And so the good of life was o'er,
Until some laugh not heard before,
Some novel fashion in her hair,
Or style of putting back her chair,
Restored the heavens. Gather thence
The loss-consoling inference.

Yet blame not beauty, which beguiles,
With lovely motions and sweet smiles,
Which while they please us pass away,
The spirit to lofty thoughts that stay
And lift the whole of after-life,
Unless you take the vision to wife,
Which then seems lost, or serves to slake
Desire, as when a lovely lake
Far off scarce fills the exulting eye
Of one athirst, who comes thereby,
And inappreciably sips
The deep, with disappointed lips.
To fail is sorrow, yet confess
That love pays dearly for success!
No blame to beauty! Let's complain
Of the heart, which can so ill sustain
Delight. Our griefs declare our fall,
But how much more our joys! They pall
With plucking, and celestial mirth
Can find no footing on the earth,
More than the bird of paradise,
Which only lives the while it flies.

Think, also, how 'twould suit your pride
To have this woman for a bride.
Whate'er her faults, she's one of those
To whom the world's last polish owes
A novel grace, which all who aspire
To courtliest custom must acquire.
The world's the sphere she's made to charm,
Which you have shunn'd as if 'twere harm.
Oh, law perverse, that loneliness
Breeds love, society success!
Though young, 'twere now o'er late in life
To train yourself for such a wife;
So she would suit herself to you,
As women, when they marry, do.
For, since 'tis for our dignity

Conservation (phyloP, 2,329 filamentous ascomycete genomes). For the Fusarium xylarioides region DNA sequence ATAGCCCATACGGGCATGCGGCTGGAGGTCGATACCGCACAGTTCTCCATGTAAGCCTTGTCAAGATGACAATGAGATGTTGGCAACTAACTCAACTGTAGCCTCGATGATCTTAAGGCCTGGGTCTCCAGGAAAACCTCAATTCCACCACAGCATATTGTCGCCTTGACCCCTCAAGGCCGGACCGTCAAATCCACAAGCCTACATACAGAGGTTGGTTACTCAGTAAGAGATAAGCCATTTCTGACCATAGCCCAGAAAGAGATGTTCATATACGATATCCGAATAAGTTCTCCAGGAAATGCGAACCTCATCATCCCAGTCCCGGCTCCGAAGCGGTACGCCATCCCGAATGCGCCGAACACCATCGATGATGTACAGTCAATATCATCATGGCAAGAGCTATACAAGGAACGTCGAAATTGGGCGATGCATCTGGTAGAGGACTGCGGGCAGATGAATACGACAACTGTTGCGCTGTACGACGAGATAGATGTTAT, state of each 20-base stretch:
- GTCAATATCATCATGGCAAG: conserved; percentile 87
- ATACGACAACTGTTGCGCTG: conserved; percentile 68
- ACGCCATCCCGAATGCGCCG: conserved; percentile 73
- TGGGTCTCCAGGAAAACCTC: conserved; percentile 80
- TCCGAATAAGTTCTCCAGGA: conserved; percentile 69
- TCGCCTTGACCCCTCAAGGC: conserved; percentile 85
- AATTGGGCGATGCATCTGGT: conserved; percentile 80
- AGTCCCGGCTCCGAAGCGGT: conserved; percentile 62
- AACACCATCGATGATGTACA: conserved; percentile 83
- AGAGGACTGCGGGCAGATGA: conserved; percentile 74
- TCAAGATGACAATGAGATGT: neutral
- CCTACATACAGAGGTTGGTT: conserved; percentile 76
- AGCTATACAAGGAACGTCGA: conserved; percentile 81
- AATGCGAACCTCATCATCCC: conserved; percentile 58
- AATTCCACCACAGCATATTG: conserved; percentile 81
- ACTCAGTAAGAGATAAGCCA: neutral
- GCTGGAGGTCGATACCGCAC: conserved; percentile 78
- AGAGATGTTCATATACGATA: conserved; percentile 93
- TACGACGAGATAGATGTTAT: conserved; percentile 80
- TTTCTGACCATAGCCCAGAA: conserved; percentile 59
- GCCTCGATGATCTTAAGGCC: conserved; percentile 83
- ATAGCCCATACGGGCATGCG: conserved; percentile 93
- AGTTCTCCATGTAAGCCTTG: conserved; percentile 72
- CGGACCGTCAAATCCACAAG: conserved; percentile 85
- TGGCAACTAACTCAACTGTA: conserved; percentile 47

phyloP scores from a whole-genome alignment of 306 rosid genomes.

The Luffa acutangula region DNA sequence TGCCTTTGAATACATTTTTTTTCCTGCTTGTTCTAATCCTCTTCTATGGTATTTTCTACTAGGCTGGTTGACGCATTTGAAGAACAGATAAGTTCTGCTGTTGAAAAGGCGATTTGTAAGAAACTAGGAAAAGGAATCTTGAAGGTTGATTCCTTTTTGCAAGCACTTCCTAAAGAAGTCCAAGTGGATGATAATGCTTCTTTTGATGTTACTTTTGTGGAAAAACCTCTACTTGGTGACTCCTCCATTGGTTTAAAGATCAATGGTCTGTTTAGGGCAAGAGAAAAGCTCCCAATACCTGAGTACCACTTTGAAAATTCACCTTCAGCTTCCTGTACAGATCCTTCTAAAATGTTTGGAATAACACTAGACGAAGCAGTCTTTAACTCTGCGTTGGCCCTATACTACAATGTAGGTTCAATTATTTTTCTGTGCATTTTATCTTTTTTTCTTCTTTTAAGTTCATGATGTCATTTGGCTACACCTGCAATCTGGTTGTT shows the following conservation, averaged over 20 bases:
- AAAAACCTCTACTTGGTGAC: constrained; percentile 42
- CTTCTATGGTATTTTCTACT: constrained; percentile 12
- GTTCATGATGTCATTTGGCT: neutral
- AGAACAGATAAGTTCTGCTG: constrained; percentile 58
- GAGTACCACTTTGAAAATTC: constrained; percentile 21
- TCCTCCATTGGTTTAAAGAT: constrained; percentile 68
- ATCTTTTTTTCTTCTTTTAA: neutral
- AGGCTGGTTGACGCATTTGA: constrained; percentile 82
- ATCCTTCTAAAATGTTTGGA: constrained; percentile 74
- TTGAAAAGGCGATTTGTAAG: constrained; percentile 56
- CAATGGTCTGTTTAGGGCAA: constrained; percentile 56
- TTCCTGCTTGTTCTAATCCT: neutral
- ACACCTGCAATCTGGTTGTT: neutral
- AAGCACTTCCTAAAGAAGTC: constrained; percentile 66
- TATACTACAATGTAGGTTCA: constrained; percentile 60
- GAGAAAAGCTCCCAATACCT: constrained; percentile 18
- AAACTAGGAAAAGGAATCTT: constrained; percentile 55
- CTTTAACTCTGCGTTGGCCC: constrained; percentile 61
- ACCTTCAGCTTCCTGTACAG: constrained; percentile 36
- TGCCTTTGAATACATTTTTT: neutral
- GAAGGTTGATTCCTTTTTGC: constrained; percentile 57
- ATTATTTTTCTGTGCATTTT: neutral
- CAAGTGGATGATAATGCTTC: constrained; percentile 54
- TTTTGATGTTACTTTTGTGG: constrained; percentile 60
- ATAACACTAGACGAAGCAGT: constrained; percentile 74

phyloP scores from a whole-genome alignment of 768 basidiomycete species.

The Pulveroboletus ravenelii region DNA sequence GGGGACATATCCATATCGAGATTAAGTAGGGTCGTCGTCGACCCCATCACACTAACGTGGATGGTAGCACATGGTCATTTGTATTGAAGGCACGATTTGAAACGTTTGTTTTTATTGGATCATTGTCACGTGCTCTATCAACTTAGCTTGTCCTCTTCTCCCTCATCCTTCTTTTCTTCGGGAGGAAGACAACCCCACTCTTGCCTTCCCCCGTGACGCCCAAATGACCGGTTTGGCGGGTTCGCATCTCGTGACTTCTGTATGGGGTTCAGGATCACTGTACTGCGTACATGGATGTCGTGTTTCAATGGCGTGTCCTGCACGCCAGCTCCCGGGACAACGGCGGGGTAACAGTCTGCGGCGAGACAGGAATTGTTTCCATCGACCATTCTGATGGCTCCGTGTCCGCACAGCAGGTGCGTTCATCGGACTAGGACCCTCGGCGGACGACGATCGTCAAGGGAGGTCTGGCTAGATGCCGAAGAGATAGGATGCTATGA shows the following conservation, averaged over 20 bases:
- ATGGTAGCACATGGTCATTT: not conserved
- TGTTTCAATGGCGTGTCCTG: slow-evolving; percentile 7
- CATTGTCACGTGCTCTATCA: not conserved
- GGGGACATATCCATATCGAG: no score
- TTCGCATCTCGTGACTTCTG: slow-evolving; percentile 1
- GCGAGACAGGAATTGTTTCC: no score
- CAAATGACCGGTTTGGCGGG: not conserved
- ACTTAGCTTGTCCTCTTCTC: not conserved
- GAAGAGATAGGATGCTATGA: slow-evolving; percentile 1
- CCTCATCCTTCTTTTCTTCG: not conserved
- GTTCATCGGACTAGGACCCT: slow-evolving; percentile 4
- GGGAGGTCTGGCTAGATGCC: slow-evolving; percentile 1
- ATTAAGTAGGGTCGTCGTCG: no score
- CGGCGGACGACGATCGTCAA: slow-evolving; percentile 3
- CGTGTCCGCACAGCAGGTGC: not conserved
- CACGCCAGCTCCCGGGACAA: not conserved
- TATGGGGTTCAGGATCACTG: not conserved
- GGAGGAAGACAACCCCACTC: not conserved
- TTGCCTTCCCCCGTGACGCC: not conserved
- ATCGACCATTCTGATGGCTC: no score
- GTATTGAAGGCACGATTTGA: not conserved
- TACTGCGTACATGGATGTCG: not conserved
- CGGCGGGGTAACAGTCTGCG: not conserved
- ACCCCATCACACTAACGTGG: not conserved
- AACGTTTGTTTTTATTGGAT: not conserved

Our lords should sit like lords on high,
We willingly deteriorate
To a step below our rulers' state;
And 'tis the commonest of things
To see an angel, gay with wings,
Lean weakly on a mortal's arm!
Honoria would put off the charm
Of lofty grace that caught your love,
For fear you should not seem above
Herself in fashion and degree,
As in true merit. Thus, you see,
'Twere little kindness, wisdom none,
To light your cot with such a sun.


VII
From Frederick

Write not, my Mother, her dear name
With the least word or hint of blame.
Who else shall discommend her choice,
I giving it my hearty voice?
Wed me? Ah, never near her come
The knowledge of the narrow home!
Far fly from her dear face, that shows
The sunshine lovelier than the rose,
The sordid gravity they wear
Who poverty's base burthen bear!
(And all are poor who come to miss
Their custom, though a crown be this.)
My hope was, that the wheels of fate,
For my exceeding need, might wait,
And she, unseen amidst all eyes,
Move sightless, till I sought the prize,
With honour, in an equal field.
But then came Vaughan, to whom I yield
With grace as much as any man,
In such cause, to another can.
Had she been mine, it seems to me
That I had that integrity
And only joy in her delight—
But each is his own favourite
In love! The thought to bring me rest